Selective mutism affected me a lot whilst I was at secondary school, so from the age of 11 upwards. I was pretty much unable to speak at school to teachers or other students, and it got to a point where I was terrified of absolutely everyone I came into contact with. I could only really speak around my parents and to a few friends I knew from outside my school. It has improved, though I still find some situations difficult to speak in and some people difficult to speak to.

Anyway, I just want to say well done for deciding to do something about it. ^_^ And I hope that people can be more understanding and stop exerting pressure on you. Try not to let anyone get you down about it - you are an amazing individual! :heart:

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Hi sorry! I've been wanting to reply and I'm having difficulty quoting posts on mobile so I can't quote! :nosad: arg. 

 

Thank you all for sharing your experiences and advice. It means a lot! It feels really good to know what I have, but also discouraging because I haven't done anything about it. I'm almost 17 and I barely talk to anyone, and it's stressful because I almost feel like I'm hitting a deadline if it makes sense. Like I'm getting too old to not talk. Hmm. I'm sure though that a therapist will help. This would be so much easier if no one knew I didn't talk then I could just start anew. Erg. 

Anyway, thank you all again!! :hug:

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If you feel like you do want to start talking to more people, I'm sure you're right, and that therapy will help. Perhaps you'll start out small, communicating through minimal speech, leaning on body language, before moving on to full-blown conversations.

And don't worry about your age - I'm almost 30, and I still get told by people that I'll "grow out" of my autistic symptoms. Just today I had several panic attacks from having to deal with the general public - as soon as I was able, I found a quiet place to calm down. It's not terribly convenient, but it's livable, and if that's the worst problem I have to deal with in my life, I'm blessed (of course, I have an advantage many people like me don't, in that I don't feel inclined to pursue many social connections, being more interested in my own hobbies).

It's good that you're now aware of this, and I'm sorry to hear about your frustrations, but I'm sure you'll figure it out - you know yourself better than anyone. As long as you're trying to talk to people because you want to, and not because you feel you're being pressured to change, than follow your desires. And don't beat yourself up if progress is slow - just let it happen naturally. You might surprise yourself!

I hope everything works out for you. :) Please  keep us posted - I'm really interested to hear your experiences on this, if you're willing to share!

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On 01/12/2016 at 9:15 PM, sneezewuv said:

Thank you all for sharing your experiences and advice. It means a lot! It feels really good to know what I have, but also discouraging because I haven't done anything about it. I'm almost 17 and I barely talk to anyone, and it's stressful because I almost feel like I'm hitting a deadline if it makes sense. Like I'm getting too old to not talk. Hmm. I'm sure though that a therapist will help. This would be so much easier if no one knew I didn't talk then I could just start anew. Erg.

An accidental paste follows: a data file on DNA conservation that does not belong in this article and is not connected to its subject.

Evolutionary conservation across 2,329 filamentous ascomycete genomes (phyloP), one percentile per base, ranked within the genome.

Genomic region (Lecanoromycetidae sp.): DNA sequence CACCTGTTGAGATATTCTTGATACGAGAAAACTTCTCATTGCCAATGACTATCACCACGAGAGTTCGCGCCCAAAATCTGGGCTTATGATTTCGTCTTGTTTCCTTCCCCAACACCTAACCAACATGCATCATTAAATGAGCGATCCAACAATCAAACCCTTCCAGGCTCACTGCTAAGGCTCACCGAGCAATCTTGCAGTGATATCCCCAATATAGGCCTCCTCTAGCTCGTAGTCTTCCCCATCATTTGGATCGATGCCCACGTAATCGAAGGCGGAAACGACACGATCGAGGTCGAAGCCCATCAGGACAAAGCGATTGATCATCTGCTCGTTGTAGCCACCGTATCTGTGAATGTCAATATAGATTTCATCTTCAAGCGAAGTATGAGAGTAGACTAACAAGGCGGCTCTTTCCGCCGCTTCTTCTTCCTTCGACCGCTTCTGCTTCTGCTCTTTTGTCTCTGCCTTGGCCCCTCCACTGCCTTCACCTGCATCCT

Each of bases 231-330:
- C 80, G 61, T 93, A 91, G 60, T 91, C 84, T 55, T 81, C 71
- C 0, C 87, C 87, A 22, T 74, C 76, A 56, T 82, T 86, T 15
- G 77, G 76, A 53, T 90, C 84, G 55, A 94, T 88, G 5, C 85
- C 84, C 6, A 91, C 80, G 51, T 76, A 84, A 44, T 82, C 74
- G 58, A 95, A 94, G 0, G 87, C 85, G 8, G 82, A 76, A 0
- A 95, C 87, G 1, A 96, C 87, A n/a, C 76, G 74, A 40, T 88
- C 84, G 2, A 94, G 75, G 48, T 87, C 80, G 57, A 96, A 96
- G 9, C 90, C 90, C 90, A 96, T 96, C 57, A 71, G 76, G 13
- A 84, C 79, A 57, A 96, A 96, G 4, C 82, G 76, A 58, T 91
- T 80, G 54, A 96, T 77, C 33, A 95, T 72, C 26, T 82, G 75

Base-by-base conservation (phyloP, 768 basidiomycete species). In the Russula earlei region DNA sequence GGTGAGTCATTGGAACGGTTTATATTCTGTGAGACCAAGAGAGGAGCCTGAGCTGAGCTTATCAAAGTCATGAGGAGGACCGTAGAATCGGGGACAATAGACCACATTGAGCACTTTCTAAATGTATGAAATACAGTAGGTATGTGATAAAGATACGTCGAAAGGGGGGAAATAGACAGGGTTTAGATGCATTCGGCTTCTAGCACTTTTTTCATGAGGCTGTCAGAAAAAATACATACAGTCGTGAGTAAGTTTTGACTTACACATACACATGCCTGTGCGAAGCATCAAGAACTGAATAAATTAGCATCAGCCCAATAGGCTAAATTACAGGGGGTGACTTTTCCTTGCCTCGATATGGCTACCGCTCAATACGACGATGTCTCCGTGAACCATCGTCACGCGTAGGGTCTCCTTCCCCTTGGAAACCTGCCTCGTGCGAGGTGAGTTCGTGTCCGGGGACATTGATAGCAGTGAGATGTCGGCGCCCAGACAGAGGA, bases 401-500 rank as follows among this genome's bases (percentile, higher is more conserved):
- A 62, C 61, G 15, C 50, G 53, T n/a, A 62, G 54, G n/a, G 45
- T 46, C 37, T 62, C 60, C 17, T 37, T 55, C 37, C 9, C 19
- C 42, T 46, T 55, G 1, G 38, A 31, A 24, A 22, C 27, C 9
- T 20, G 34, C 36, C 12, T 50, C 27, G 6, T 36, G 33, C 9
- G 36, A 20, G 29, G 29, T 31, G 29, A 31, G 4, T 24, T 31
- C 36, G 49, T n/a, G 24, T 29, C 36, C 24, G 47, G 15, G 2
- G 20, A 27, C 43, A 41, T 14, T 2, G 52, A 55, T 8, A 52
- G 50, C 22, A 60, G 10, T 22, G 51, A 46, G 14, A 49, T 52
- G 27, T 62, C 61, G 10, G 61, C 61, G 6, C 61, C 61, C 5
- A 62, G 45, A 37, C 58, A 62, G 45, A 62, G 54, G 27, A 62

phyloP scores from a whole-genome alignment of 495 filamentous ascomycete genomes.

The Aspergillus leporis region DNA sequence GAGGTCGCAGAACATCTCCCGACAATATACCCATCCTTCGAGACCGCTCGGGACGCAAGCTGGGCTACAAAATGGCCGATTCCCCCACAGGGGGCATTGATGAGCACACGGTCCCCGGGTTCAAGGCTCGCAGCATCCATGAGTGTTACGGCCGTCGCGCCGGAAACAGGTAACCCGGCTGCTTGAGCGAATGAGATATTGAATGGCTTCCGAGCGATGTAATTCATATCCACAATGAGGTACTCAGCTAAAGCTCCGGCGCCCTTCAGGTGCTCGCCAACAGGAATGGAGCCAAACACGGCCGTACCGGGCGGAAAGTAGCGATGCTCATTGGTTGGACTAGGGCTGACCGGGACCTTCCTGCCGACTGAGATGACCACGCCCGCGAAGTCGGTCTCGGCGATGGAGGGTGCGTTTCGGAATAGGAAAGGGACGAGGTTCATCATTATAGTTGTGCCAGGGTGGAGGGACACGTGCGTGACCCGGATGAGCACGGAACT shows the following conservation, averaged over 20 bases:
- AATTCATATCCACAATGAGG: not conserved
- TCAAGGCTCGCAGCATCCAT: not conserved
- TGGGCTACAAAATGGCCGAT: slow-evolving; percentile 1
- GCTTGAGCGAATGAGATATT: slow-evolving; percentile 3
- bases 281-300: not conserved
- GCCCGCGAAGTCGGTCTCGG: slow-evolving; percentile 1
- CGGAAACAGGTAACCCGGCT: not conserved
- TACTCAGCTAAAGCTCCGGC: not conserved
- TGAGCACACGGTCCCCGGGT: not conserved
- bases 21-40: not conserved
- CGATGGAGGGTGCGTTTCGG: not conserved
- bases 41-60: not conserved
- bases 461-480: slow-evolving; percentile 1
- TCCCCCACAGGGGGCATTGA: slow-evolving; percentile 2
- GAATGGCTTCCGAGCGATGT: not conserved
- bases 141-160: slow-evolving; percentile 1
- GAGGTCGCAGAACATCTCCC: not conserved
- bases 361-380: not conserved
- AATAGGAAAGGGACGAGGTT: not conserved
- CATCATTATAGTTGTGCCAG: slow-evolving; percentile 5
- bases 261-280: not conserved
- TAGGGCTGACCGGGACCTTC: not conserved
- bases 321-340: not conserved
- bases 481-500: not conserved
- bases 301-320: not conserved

I just wanted to add, that I of course don't know your experience of this and I can't give you an answer on whether therapy, etc. will help, but I do want to encourage you that there doesn't have to be a deadline for these things! By the time things really started improving for me, I was about the same age, if not a little older, than you are now! So please don't give up hope. If you want to find a way, you will. And no matter how fast or how slow things happen, any step is a step in the right direction. :hug:

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On 12/6/2016 at 5:10 PM, MaiMai said:

I just wanted to add, that I of course don't know your experience of this and I can't give you an answer on whether therapy, etc. will help, but I do want to encourage you that there doesn't have to be a deadline for these things! By the time things really started improving for me, I was about the same age, if not a little older, than you are now! So please don't give up hope. If you want to find a way, you will. And no matter how fast or how slow things happen, any step is a step in the right direction. :hug:

Thank you so much. :hug:

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On 12/1/2016 at 5:06 PM, Stegosaurus said:

If you feel like you do want to start talking to more people, I'm sure you're right, and that therapy will help. Perhaps you'll start out small, communicating through minimal speech, leaning on body language, before moving on to full-blown conversations.

And don't worry about your age - I'm almost 30, and I still get told by people that I'll "grow out" of my autistic symptoms. Just today I had several panic attacks from having to deal with the general public - as soon as I was able, I found a quiet place to calm down. It's not terribly convenient, but it's livable, and if that's the worst problem I have to deal with in my life, I'm blessed (of course, I have an advantage many people like me don't, in that I don't feel inclined to pursue many social connections, being more interested in my own hobbies).

It's good that you're now aware of this, and I'm sorry to hear about your frustrations, but I'm sure you'll figure it out - you know yourself better than anyone. As long as you're trying to talk to people because you want to, and not because you feel you're being pressured to change, than follow your desires. And don't beat yourself up if progress is slow - just let it happen naturally. You might surprise yourself!

I hope everything works out for you. :) Please  keep us posted - I'm really interested to hear your experiences on this, if you're willing to share!

Thank you so much!:hug: And I if I make any progress I'll be sure to share!! :)